Vertigo, a sensation of dysequilibrium or "room spinning," is often caused by inner ear problems. Conflicting messages between entering your brain from the eyes and the position-sensing organs within the ear cause these difficult-to-explain symptoms. Medications that target parts of the brain responsible for interpreting these signals can often offer relief of these symptoms as well as other associated sensations of nausea or sweating.
Histamine blockers, such as meclizine (Antivert) and diphenhydramine (Benadryl), work on receptors in the part of the brain responsible for interpreting the body's position in space. These drugs work to decrease the strength of signals being sent to the brain that cause dizziness and nausea. The most common side effect with these medications is drowsiness. Thus, you should not drive or operate machinery after taking this medication until you know how it affects you.
Phenergen and drugs like it are typically used to treat intractable nausea and vomiting by decreasing the strength of nerve input to the position-sensing and vomiting centers of the brain. Drugs in this class tend to be sedating and should not be used prior to driving or operating machinery until you know how this medication affects you.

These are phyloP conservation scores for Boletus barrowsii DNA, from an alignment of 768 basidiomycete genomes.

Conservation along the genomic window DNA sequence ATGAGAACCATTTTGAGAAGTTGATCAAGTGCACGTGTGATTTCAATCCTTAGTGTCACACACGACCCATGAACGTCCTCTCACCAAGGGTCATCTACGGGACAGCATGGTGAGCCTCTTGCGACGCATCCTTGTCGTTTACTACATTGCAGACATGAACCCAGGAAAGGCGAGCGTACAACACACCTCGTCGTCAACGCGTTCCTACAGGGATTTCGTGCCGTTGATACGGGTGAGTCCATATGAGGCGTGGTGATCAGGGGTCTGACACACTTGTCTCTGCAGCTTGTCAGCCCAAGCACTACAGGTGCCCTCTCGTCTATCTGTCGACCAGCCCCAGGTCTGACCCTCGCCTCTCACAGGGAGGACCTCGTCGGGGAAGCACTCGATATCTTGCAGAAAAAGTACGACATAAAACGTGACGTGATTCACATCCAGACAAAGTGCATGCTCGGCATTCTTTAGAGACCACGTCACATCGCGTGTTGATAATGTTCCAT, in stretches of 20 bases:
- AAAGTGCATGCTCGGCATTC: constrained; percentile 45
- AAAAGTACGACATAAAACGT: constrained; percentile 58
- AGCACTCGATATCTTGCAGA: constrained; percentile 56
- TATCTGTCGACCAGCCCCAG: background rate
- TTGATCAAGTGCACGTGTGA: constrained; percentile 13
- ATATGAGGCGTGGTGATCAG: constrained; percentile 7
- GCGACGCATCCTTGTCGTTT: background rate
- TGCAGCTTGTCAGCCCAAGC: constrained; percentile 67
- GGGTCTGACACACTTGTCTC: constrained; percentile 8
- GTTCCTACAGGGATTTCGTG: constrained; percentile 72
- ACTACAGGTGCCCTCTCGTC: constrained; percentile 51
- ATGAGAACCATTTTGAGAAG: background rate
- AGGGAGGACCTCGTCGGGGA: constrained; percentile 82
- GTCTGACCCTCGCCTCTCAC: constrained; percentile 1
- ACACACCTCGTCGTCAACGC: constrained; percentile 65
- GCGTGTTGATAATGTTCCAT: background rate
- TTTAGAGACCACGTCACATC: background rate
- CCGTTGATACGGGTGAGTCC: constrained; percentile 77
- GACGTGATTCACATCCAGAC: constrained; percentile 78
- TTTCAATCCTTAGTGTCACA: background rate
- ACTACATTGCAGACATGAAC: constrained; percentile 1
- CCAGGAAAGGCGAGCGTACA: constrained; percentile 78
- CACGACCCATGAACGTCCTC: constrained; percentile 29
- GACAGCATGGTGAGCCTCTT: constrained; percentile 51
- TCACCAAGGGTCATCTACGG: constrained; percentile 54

Benzodiazepines, such as Valium and Klonopin, also work to counteract confusing signals to the brain. These work on a separate receptor in the brain that reduces signal conduction to the vestibular system within the brain. This class of drugs is also commonly used in anxiety disorders and can be sedating. Thus, you should not drive or operate machinery after taking this medication until you know how it affects you.
- "ACP PIER: The Physicians' Information and Education Resource;" Benign Paroxysmal Positional Vertigo; American College of Physicians; December 2009
- "CURRENT Medical Diagnosis & Treatment 2010;" Vertigo; Lawrence Lustig, et. al.; September 2009
- "CURRENT Diagnosis & Treatment in Otolaryngology- Head & Neck Surgery;" Anil Lalwani; 2008